We see them work extremely hard, deal with the attentions of men on base and in war zones, and struggle to stay connected to their families back home. Generalities are devoured by the razor teeth of particulars. I sort of wanted it to be more adventurous and concentrated on their struggles in war and life. What kind of woman leaves the home she knows and signs up for the National Guard? A copy that has been read, but remains in clean condition. Thorpe follows the lives of three women over 12 years on their paths to the military, overseas to combat, and back home. This was more eye-opening than I expected.
It then takes us through the changes in the military around women's roles and the National Guard role, because of the wars in both Afghanistan and Iraq. The book is non-fiction, but Thorpe writes so well that it doesn't read like non-fiction at all. But the style is far too gossipy and banal, and I felt that the author was simply not up to her subject matter. Joining because working multiple jobs wasn't making ends meet. This item shows signs of wear from consistent use, but it remains in good condition and works perfectly.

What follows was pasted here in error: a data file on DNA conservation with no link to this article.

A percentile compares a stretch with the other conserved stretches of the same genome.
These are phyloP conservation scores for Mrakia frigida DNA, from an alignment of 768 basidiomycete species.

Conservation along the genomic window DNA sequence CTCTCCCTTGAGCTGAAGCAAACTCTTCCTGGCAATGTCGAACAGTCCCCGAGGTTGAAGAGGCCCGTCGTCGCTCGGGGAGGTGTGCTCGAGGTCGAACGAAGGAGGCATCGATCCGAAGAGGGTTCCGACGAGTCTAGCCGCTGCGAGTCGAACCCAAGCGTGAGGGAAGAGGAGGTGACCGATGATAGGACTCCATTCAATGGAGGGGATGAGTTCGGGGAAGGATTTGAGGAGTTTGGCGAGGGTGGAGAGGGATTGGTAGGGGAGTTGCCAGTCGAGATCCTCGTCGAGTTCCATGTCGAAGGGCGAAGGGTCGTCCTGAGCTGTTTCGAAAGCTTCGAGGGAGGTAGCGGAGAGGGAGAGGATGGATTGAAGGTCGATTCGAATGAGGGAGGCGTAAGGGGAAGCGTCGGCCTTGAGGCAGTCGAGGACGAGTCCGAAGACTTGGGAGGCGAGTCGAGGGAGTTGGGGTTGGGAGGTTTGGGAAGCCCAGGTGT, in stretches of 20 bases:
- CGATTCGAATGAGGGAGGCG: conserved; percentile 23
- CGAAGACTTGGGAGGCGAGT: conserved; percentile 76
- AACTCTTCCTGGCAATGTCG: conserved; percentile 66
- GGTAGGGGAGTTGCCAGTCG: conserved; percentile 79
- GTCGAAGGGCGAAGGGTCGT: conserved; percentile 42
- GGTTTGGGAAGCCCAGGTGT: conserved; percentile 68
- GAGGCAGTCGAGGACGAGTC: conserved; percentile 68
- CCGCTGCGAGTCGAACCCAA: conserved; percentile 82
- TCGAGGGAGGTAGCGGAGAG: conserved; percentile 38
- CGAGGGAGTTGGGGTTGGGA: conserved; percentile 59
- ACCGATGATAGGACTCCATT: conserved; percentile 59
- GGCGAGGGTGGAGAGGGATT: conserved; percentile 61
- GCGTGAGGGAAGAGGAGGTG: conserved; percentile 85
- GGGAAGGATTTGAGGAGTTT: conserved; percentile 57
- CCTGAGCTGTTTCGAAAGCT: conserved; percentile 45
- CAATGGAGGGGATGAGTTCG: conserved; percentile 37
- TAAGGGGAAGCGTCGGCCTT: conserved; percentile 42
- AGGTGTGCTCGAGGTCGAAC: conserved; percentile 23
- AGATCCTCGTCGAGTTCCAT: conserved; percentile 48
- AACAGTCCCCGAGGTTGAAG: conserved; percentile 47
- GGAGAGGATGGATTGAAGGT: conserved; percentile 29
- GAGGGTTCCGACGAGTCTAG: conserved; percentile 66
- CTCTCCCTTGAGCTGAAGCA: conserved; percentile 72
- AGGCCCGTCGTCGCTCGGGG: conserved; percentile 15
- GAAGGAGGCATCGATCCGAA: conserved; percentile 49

Really lets one get what the military has been through over these past 10+ years. Amazoncom the liberator one world war ii soldiers 500 day odyssey from the beaches of sicily to the gates of dachau 9780307888006 alex kershaw books. Can they handle the work? Thank you for your service. July 28, 2016 Time: 7:30 p. And we see what happens to one of them when the truck she is driving hits an explosive in the road, blowing it up. All three are deployed to Afghanistan in 2004-5. Helen Thorpe follows the lives of three women over twelve years on their paths to the military, overseas to combat, and back home…and then overseas again for two of them.